Manchester’s Nell Smith is one of those annoying people who’ve found a real identity through their art, who can create across different mediums and yet still retain a sense of it being ‘her’ work. I was attracted to the lincouts though because they seemed to be alive, as if they were fizzing out of the page (or screen, in my case).
Nell can still remember, and in fact still has, some of the first prints she ever cut. “I first got into linoprinting at school, I did a three colour reduction cut made up of four blocks as it was so big – quite ambitious in retrospect! I still have some of the prints, inspired by a trip to see family in Mexico, they’re quite cool and I’m pretty proud of 15 year old me….”
Nell works in large form sketching as a genesis for her prints, but also runs a business that produces baby clothes. It’s a point worth noting, as I think a childlike fun is found in the prints of hers I’ve seen online. That, and a love of animals.. “My main influences are probably the natural world, I love curious creatures and old engravings. Also just the process of lino, it’s so quick when you get into it, really physically and mentally engaging, I find it quite meditative,” she says.
Nell also says that speed is of the essence when an idea grabs her. “I get quite excited when I get new ideas, so I work quickly, doing a few sketches and then going straight to the lino, not over working too much. I like to keep that sense of energy, and I think that works well with my Staffordshire pottery prints, I love the expressions on the faces of the figurines, and wanted to capture that oddness. I’m not interested in perfection.”
One character of Nell’s I particularly dug was a slippery looking customer called Pizza Girl. “Pizza Girl is me! I was thinking one day, if I eat another pizza I’ll turn into The Incredible Pizza Girl, and quickly drew her. I was thinking of doing a range – Pizza Boy, Pizza dog, but I haven’t got round to it! I move on quickly from one idea to the next, I’m quite impatient, because my mind is so full and frenzied a lot of the time…”
On top of her whirlwind of ideas, Nell explains the more ‘regular’ jobs that take her energies up, as well as a heavy amount of promotion of the printmaking craft. “I’ve been self-employed since 2008, working and selling from Manchester Craft and Design Centre,” she says. ” I’ve always done some teaching alongside selling, running printmaking workshops in various places in the North West. I’m actually leaving after Christmas, I’ve been a member of Hot Bed Press printmaker’s studio since 2014, and have just moved into a big new studio there, so I’m going to be making the most of 24-hour access to the print studio! It’s an awesome place, full of lovely printmaking equipment including Albion and Colombian presses, I love it. We’re having open studios in November, so swing by if you’re in the area!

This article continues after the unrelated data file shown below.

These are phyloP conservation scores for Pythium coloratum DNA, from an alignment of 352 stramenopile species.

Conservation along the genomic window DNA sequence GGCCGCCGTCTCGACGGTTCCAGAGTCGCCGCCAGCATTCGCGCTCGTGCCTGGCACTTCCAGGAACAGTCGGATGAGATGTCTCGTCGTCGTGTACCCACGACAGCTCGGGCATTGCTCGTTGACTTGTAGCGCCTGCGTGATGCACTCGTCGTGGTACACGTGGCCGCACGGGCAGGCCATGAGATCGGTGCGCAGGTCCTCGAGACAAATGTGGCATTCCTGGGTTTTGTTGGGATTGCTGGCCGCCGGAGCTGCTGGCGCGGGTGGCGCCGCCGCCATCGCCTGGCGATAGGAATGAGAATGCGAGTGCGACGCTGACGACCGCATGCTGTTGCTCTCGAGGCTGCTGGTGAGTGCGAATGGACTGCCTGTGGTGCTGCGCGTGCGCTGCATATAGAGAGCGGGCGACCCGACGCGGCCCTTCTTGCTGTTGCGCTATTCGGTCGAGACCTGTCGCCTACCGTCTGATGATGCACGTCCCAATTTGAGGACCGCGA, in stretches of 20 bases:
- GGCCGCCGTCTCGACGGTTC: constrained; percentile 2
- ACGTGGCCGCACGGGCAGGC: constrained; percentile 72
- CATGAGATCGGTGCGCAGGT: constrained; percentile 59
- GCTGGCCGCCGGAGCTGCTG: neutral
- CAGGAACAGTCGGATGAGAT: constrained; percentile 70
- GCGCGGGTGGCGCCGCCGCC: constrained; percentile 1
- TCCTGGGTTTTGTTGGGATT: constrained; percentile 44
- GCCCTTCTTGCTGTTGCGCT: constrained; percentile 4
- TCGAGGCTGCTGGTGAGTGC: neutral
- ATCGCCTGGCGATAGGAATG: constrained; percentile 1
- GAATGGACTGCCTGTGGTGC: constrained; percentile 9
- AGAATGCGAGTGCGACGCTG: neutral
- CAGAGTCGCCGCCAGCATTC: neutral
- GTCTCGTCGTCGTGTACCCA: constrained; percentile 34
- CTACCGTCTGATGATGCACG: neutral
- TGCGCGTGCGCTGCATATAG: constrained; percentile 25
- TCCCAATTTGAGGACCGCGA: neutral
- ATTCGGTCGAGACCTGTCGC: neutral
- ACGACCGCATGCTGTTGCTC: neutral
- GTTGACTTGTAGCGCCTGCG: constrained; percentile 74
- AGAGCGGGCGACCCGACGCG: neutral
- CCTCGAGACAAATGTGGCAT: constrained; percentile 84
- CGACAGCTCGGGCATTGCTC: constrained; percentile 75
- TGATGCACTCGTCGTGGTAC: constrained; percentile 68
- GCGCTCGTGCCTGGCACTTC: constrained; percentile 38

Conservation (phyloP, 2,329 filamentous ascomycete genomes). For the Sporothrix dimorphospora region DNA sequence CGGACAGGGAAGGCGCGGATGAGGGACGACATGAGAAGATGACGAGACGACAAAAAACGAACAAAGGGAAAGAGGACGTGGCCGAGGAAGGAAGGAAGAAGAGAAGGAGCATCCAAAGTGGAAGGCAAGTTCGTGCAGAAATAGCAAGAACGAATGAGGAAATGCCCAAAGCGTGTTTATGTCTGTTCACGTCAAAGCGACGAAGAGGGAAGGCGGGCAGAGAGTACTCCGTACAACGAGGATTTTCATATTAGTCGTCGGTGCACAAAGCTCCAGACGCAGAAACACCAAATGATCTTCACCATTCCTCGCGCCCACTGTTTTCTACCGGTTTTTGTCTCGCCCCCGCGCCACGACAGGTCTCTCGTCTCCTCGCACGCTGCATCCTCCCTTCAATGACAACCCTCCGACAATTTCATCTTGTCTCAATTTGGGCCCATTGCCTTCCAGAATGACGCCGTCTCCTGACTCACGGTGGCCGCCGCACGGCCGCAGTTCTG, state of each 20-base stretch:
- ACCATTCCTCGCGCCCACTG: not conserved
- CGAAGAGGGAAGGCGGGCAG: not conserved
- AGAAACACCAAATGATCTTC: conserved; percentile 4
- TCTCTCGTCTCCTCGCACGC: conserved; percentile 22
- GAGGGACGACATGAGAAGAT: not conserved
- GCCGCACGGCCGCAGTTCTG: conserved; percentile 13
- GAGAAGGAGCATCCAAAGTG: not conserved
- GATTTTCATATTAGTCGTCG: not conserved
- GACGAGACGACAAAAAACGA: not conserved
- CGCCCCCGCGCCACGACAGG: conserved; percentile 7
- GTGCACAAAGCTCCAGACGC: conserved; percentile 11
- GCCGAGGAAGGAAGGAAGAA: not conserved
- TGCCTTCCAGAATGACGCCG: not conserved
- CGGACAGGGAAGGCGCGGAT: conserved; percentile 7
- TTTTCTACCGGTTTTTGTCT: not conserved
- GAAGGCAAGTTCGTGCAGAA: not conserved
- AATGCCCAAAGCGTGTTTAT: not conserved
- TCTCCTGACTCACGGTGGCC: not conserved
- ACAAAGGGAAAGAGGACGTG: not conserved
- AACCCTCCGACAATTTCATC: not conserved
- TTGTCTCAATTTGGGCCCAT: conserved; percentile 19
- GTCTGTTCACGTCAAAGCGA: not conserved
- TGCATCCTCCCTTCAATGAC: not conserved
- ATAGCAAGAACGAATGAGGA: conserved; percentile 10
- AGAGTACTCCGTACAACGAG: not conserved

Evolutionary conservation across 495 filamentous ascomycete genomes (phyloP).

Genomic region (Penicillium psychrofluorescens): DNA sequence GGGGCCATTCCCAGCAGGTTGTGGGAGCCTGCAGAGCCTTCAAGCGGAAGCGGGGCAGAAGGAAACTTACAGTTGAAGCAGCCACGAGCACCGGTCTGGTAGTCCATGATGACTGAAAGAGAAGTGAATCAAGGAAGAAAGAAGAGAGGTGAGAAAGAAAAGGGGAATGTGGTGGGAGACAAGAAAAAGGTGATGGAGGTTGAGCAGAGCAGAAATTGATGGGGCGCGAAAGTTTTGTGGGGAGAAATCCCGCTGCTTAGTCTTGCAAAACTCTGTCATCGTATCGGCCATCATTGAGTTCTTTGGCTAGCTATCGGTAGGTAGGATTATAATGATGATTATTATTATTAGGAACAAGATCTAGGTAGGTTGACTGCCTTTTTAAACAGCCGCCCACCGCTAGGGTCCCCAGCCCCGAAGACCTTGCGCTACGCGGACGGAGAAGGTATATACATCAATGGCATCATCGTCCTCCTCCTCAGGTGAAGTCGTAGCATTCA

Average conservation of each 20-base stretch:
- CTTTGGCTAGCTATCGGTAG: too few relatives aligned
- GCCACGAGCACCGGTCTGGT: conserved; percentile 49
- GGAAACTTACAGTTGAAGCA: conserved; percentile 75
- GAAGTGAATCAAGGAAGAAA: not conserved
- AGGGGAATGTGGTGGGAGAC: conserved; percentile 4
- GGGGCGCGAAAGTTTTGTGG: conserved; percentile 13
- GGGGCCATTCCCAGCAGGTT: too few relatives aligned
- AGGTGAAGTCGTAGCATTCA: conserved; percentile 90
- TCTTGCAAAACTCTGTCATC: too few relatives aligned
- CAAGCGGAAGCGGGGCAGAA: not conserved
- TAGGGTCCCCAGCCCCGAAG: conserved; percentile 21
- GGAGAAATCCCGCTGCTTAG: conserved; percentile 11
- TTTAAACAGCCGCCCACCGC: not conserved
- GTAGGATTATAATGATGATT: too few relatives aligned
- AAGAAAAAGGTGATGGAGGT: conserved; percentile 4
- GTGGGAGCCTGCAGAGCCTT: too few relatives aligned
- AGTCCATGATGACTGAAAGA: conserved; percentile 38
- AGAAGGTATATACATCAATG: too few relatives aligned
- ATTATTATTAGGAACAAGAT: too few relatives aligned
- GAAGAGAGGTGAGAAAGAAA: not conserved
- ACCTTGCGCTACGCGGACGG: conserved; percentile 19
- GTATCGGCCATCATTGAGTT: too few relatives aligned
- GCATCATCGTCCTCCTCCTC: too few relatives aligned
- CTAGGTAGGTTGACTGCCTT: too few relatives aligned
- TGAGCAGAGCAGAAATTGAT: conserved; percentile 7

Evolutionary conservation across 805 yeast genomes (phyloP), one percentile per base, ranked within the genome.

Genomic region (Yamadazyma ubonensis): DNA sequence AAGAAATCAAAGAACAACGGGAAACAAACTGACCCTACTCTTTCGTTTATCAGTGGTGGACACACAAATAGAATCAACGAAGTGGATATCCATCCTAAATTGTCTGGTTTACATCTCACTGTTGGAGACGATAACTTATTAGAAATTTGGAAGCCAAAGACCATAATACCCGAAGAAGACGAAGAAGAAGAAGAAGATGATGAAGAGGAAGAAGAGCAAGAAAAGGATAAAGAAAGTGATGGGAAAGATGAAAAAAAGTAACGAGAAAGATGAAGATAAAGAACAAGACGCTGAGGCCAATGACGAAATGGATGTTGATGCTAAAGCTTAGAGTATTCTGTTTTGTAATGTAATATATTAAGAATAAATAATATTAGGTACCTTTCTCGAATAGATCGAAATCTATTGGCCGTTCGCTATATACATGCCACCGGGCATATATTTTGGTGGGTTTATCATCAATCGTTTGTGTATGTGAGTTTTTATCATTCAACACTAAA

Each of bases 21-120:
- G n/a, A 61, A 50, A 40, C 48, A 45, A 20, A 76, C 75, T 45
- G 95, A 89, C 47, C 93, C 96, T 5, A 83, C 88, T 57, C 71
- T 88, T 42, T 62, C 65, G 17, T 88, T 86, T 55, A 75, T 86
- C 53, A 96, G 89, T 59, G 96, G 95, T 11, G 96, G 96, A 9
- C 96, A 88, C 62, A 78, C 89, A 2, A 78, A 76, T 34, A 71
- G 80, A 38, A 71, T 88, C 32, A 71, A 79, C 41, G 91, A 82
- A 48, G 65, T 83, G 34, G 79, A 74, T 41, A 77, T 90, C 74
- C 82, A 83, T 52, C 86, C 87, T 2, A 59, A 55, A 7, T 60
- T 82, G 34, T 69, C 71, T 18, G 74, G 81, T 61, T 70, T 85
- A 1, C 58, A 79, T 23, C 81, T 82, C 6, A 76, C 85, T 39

Next for Nell is a project with a definite scientific leaning. “I’m working on scientific illustrations for Manchester Science Festival – we’re running Scientific Studios at the Craft Centre in October, I’ll be showing people how to use my mini etching press and then overprinting with my Adana letterpress, which should be fun.”
You can have a gander at Nell’s work on her website, nellsmith.co.uk and she’s on Instagram @nellsmithprints. She also has work in the National Centre for Craft and Design, Bury Art Gallery and Museum and the Royal Exchange Theatre shop. Also, most of her wares are on etsy, here.
Nell will also be at the Manchester Print Fair from 21-22nd October and Etsy Made Local Christmas Market 1-3rd of December at the People’s History Museum in Manchester. “Come say hi!” she says.
So do. If you’re in the area of course. Or even if you’re not.